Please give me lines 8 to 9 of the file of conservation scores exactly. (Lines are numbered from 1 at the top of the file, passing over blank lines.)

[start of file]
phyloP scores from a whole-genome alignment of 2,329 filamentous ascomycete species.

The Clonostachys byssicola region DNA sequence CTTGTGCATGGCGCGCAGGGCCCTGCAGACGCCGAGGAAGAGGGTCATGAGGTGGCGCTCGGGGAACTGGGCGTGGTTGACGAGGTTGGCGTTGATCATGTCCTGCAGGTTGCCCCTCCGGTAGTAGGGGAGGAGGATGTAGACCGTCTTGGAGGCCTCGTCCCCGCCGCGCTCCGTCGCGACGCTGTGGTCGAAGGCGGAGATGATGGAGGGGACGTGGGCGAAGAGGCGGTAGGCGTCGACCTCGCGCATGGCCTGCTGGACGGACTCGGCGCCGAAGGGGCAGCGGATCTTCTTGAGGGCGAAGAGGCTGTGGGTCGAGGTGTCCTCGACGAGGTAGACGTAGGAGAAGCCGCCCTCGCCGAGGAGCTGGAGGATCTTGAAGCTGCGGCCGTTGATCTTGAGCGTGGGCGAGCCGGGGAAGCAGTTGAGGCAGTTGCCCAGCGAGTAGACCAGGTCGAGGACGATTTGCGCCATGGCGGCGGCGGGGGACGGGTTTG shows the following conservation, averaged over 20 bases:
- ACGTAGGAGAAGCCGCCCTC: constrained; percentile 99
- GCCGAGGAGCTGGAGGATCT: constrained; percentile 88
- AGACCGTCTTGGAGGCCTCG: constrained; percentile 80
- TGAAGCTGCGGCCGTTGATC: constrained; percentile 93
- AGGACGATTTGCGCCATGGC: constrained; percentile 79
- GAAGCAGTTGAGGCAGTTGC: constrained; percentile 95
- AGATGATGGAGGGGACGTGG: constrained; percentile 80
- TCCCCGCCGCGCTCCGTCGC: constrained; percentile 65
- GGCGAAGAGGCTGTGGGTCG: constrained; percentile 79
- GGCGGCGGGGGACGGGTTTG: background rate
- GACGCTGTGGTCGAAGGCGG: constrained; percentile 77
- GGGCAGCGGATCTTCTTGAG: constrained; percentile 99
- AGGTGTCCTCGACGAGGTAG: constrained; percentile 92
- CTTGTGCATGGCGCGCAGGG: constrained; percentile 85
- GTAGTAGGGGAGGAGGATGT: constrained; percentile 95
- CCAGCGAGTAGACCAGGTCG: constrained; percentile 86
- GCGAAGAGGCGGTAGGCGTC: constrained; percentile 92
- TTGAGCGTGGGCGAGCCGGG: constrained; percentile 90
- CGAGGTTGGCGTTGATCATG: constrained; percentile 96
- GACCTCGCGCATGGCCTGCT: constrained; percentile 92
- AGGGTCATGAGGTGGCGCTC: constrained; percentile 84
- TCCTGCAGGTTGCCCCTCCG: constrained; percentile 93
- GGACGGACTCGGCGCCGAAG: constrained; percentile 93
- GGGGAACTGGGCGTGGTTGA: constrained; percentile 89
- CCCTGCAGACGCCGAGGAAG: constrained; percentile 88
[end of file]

- GAAGCAGTTGAGGCAGTTGC: constrained; percentile 95
- AGATGATGGAGGGGACGTGG: constrained; percentile 80